In the third instalment of a four-part special, Chris Beesley looks at Everton’s long journey in building a new stadium to replace Goodison Park.
Peter Johnson dreamed big for Everton but ultimately most of his grand plans never came to fruition and that included an ambitious vision to quit Goodison Park for a huge bowl of a new stadium. By the mid-1990s, any post-Hillsborough clamour for Merseyside unity and a shared stadium had subsided and both the Blues and Reds were determined to go it alone, be it in ground redevelopment or moving to pastures new.
The Taylor Report, launched after the tragedy, called for all-seater stadiums which significantly reduced the respective capacities of both Goodison Park and Anfield at the same time that attendances were on the rise again because of an increased interest in the game after the formation of the Premier League. Liverpool would ultimately be able to redevelop by increasing their footprint on their existing site but with Goodison hemmed in on at least three sides, Everton looked to starting afresh elsewhere.
PART ONE: City of Liverpool might have had super stadium with restaurants and shops but Everton chief said ‘no’
PART TWO: A third Merseyside ‘cathedral’ – how tragedy revived super stadium idea for Everton and Liverpool
The issue became a hot topic across the region and on December 14, 1996, the ECHO devoted a full page to letters on both sides of the debate. Gordon O’Rourke from Maghull wrote: “At last, a forward thinking, progressive board at Everton. A move to a new stadium is a must if we are to regain our place at the forefront of football.” However, Mrs Edith Russell from Anfield implored: “Goodison Park and Everton are my home and family. Leave it alone.”
John Thompson of Halewood warned: “Goodison is outdated and, alone or in partnership, Everton have to move to a new stadium or they too are in danger of becoming a great memory.” D Connolly of Burscough was more wary and mocked the changes that Mr Johnson had already brought in, including experimenting with ditching Z-Cars for other run-out tunes and bringing in a new mascot called ‘Dixie’ who was a half man/half toffee. They declared: “Mr Johnson should get real. This is not Middlesbrough, Sunderland or Derby County. This is EVERTON FC… and unlike the aforementioned, it is steeped in history and its home is, and always should be, Goodison Park, Goodison Road, Liverpool 4.”
Six months later, when Everton hosted Chelsea in their final game of the season on May 11 1997, fans voted on the issue having been presented with a glossy brochure which declared: “It’s your move – the choice is yours.” A pen and ink illustration showed a large bowl-type 60,000 capacity stadium (bigger than any in the Premier League at the time) with ample parking on a spacious, open site.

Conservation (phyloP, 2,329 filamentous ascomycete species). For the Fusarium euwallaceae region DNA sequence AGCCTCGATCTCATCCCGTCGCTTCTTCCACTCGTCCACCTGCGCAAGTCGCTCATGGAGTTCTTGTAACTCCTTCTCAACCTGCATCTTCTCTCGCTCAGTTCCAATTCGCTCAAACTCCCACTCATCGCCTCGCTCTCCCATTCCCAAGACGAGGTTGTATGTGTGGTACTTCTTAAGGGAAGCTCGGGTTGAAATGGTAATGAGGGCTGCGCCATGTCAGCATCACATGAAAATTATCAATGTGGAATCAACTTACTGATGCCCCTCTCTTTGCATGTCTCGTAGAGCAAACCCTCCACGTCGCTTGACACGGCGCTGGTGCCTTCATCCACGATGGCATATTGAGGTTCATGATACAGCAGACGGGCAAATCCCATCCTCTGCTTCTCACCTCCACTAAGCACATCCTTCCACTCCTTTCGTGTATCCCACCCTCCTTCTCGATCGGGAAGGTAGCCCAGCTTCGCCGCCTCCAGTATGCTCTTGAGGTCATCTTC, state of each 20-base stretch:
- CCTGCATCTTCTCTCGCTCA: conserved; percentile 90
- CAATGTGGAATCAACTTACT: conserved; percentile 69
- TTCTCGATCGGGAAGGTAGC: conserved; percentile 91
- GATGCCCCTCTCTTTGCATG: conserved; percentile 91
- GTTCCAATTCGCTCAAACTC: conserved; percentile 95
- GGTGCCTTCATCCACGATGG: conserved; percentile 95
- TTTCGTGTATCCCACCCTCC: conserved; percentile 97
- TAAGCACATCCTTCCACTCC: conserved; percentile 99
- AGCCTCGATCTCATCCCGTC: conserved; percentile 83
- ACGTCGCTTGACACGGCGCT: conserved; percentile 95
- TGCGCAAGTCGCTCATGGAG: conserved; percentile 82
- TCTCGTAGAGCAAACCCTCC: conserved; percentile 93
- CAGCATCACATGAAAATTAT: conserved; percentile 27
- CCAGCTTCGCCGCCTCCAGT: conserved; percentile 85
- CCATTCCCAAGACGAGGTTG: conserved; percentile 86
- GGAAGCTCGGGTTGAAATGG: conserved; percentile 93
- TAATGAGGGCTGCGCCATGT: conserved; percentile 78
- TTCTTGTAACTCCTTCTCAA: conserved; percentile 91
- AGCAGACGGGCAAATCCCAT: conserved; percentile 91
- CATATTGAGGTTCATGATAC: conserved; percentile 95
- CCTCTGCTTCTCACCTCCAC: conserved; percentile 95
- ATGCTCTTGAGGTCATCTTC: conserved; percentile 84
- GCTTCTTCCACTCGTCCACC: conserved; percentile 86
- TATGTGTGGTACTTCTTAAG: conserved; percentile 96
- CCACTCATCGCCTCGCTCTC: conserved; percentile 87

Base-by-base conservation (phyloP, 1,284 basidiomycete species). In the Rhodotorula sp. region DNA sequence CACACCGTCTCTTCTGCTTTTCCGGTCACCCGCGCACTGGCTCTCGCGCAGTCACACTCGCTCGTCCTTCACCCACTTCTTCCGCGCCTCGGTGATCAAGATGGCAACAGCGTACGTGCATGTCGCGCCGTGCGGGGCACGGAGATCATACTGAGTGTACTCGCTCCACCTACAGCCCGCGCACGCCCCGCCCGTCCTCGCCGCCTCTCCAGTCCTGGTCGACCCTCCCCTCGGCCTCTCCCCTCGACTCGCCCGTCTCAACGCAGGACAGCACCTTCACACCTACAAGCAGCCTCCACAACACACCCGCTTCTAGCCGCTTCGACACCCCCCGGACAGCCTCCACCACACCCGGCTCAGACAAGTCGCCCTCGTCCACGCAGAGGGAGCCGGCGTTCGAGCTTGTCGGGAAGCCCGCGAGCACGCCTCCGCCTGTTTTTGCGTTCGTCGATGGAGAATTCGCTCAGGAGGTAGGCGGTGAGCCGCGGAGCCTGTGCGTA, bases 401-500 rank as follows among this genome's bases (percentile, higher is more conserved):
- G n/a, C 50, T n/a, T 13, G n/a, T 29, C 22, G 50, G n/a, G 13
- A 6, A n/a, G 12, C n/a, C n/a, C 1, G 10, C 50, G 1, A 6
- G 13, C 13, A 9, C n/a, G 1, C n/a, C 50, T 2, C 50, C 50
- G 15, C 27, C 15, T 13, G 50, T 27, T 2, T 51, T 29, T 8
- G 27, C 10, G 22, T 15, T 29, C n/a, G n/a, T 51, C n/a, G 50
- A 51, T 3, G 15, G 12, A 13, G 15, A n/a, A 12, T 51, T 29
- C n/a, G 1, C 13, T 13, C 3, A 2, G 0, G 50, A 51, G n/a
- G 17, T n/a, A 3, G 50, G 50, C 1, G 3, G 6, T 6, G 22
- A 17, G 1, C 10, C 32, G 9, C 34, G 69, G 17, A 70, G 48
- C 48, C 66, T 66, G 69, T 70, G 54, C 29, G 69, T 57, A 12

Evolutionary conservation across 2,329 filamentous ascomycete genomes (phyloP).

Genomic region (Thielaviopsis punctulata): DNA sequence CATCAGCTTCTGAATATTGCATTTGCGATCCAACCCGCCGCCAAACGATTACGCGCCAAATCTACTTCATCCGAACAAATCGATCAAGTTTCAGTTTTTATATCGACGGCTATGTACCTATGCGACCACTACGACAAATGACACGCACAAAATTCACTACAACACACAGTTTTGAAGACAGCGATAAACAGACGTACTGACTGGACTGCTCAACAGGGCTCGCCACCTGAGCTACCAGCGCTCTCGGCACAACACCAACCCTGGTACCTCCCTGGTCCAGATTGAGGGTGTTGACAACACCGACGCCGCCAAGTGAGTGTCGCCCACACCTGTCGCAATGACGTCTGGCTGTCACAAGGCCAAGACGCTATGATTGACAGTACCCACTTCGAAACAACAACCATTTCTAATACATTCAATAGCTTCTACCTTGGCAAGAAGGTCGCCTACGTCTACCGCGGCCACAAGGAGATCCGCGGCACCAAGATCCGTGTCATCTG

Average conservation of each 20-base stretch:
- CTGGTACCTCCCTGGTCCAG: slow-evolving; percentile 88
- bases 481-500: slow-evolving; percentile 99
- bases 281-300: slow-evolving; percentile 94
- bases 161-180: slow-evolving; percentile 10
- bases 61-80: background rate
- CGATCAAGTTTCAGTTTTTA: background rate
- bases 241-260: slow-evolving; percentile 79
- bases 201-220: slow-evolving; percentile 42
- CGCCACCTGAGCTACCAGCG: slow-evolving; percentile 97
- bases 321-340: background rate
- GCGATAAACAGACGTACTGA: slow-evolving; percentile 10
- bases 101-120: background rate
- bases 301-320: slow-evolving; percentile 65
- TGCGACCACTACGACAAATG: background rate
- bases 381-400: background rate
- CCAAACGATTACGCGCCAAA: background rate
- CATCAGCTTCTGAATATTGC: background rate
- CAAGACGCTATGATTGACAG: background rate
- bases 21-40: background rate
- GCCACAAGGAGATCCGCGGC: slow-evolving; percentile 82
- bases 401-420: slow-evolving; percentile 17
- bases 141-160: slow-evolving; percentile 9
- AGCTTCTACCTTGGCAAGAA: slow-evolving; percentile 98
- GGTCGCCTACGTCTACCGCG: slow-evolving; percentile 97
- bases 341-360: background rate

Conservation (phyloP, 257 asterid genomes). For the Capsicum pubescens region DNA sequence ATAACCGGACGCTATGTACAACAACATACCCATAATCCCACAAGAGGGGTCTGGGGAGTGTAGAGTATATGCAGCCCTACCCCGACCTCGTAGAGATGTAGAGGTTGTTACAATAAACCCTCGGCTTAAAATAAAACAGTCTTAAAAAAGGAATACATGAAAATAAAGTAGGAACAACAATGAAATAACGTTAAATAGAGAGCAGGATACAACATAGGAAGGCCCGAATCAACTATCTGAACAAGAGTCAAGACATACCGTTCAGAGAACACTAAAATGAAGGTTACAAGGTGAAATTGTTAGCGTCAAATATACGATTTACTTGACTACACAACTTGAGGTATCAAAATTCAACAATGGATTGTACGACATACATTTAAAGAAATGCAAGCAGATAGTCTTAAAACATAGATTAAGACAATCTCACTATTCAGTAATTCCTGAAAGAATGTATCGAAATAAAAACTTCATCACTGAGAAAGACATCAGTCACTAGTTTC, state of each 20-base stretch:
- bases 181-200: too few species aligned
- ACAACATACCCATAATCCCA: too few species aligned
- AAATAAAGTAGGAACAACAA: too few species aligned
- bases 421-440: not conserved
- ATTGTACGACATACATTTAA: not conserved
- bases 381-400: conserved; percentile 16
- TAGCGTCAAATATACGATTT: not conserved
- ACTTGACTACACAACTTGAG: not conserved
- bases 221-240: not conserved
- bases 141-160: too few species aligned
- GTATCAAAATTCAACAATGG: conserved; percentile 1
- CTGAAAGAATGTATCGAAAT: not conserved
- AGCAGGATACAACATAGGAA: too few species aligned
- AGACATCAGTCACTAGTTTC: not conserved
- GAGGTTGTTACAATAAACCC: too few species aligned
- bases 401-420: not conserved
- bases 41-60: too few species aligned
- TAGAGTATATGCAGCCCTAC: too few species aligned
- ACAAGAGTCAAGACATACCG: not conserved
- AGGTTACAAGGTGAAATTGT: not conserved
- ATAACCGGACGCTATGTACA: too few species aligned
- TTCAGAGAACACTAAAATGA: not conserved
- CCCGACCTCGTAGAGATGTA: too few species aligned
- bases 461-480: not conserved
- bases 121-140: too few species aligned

Supporters were asked “Do you want to stay with poor facilities and obstructed views (illustrated by photographs of Goodison urinals and one of the Main Stand’s chunky pillars) or enjoy an unhindered panorama of the ground.” Mr Johnson himself wrote to the fans in a grandiose letter in which he declared: “When I became chairman of Everton Football Club I made it be known that my ambition was to see this great club win the European Cup.”
Getting on to the matter at hand, he added: “We have recently completed a feasibility study for the redevelopment of Goodison Park. Sadly, the study shows that this option is not viable. However, this means that we now have an opportunity to move to a purpose built stadium just four miles away which boasts all the facilities that a club of Everton’s status demands.”
The only thing was, it was never confirmed just where this location would be. Kirkby Golf Course appeared to be the most likely option – an area that would prove hugely divisive a decade later – but other rumoured sites included Gillmoss and the village of Cronton which is closer to Widnes than Liverpool!
Some 30,000 brochures with voting slips on pre-paid cards were handed out to match-going fans and despite the lack of detail, 18,374 of respondents (approximately 84%) said yes to leaving Goodison with 3,600 against. A group called Goodison for Evert-ton raised concerns over Mr Johnson’s pipedream, hiring the architect responsible for the redevelopment of Twickenham, the home of English rugby union, to support their claims that Goodison could be transformed into a modern 50,000 capacity stadium on its existing site, but they’d needn’t have worried because it remained just that.
Over a year on, as the Blues began the 1998/99 season, Mr Johnson was still bullish about the project. In an interview with club magazine The Evertonian, he stated that the ground move plans were back on the agenda following the completion of a long-awaited feasibility study and its findings would be discussed by the board over the next couple of months before a final decision was made.
The Christmas Hamper magnate claimed that the club had whittled down its search for suitable sites from 10 to five and that all the remaining possibilities were within the city boundaries but he had relinquished the chairmanship by the end of that calendar year after controversially selling star striker Duncan Ferguson to Newcastle United without manager Walter Smith’s knowledge and before 1999 was out he had sold his controlling stake in the club to Bill Kenwright.